In light of the above, it seems especially appropriate to repeat, by way of conclusion, that Spanish proverb I used as an epigraph in my Scambi di sensi: "de las cosas seguras, la mas segura es dudar".


Aristotele, Opere, a c. G. Giannantoni, Bari, Laterza, 1973, 11 Vols.
Beltran = J.R. B., Las sinestesias, 'La Medicina Argentina', October 1931
Bulwer = J. B., Il Filocofo, ovvero l'Amico del sordo e del muto, a c. by E. Ferreri, Sienna, Prem. Tip. Cooperativa, 1919 /London, 1648 (1)/
Cytowic = R.E. C., Synesthesia. A Union of the Senses, New York-Berlin, Springer-Verlag, 1989
Ferreri = E. F., v. Bulwer (the quotations from the Two Treatises by Digby are taken from Ferreri)
Goethe = J.W. G., Zur Farbenlehre. Materialen zur Geschichte der Farbenlehre, 1810 (La storia dei colori, a c. R. Troncon, Milan-Trent, Luni, 1997)
Koucharski =P. K., Sur la théorie des couleurs et des saveurs dans le 'De Sensu', in: 'Revue des études grecques', 1954, pp. 355-90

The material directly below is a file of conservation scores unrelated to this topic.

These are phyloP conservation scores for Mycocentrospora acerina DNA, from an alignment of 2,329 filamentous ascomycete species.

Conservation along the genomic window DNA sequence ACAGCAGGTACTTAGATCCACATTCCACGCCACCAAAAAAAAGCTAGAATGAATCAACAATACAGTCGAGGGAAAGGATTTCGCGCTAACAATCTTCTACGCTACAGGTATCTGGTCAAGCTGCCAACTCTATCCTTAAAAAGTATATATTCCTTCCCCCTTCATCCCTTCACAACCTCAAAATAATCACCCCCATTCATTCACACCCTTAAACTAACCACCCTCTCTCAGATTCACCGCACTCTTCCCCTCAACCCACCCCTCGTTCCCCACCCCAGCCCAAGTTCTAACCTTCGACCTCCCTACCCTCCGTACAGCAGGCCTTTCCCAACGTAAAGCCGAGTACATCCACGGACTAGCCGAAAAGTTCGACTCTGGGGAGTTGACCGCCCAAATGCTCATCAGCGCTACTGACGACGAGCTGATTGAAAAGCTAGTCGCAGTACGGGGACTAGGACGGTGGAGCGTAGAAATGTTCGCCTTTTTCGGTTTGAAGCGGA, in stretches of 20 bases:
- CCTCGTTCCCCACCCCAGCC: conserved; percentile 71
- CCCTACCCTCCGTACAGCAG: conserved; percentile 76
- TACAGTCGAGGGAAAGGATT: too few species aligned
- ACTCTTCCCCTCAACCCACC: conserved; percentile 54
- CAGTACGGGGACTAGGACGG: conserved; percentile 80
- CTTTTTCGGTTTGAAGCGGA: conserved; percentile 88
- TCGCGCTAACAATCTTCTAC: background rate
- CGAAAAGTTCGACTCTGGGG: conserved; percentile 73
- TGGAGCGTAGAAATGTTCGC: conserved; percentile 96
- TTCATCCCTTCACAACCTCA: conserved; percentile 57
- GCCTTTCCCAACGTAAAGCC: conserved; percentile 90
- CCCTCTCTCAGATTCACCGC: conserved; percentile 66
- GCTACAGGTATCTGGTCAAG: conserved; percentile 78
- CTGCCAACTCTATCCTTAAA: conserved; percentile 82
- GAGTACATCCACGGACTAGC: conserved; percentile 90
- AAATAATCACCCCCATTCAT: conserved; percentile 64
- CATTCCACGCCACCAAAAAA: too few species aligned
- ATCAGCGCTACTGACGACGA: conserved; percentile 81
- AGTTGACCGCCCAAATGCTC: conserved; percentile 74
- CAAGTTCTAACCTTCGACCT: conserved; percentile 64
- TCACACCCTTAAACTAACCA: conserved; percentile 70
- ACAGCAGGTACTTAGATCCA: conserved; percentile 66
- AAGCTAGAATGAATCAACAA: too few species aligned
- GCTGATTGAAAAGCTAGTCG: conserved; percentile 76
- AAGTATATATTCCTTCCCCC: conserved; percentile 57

Lombroso = C. L., L'uomo de genio, Rome, Napoleone, 1971, 2 vols. /1864 (1)/
Marks = L.E. M., The Unity of the Senses, New York, Academic Press, 1978
Mortara Garavelli = B. M. G., Manuale di retorica, Milan, Bompiani, 1989
Newton = I. N., Traité d'Optique sur les reflexions, refractions, inflexions, et couleurs de la Lumière, translated by M. Coste from the second edition., Amsterdam, P. Humbert, 1720, 2 t.; Scritti di Ottica, a c. A. Pala, Turin, UTET, 1978
Paissa = P. P., La sinestesia. Storia e analisi del concetto, 'Quaderni del centro di linguistica dell'Università Cattolica', Ed. La Scuola, no. 1, 1995
Riccò = D. R., Sinestesie per il design, Milan, ETAS, 1999
Tempesti = A.M. T., Sinestesia: storia del termine. Lessema, semantema e dintorni, in: Studi e ricerche dell'Istituto di Civiltà Classica Cristiana Medievale (Università di Genova - Fac. di Magistero), VIII, 1991 (pp. 131-76)
Tornitore 1986 = T. T., Storia delle sinestesie. Le origini dell'audizione colorata, Genoa, Brigati e Carucci
Tornitore 1988 = T. T., Scambi di sensi. Preistoria delle sinestesie, pref. by M. David, postf. by R. Pierantoni, Turin, Centro scientifico torinese
Tornitore 1990 = T. T., 'Prolegomeni all'analisi delle sinestesie di D'Annunzio', in: Seminari di letteratura italiana, Milan, Unicopli
Ullmann =S. U., Principi di semantica, Turin, Einaudi, 1977 /1957 (1)/
Verdi = L. V., Aleksandr Skrjabin Prometeo, Il Poema del Fuoco, Op. 60, in: Libretto di sala, Teatro Carlo Felice di Genova, September 1999 (pp. nn.).

Milan, November 1999.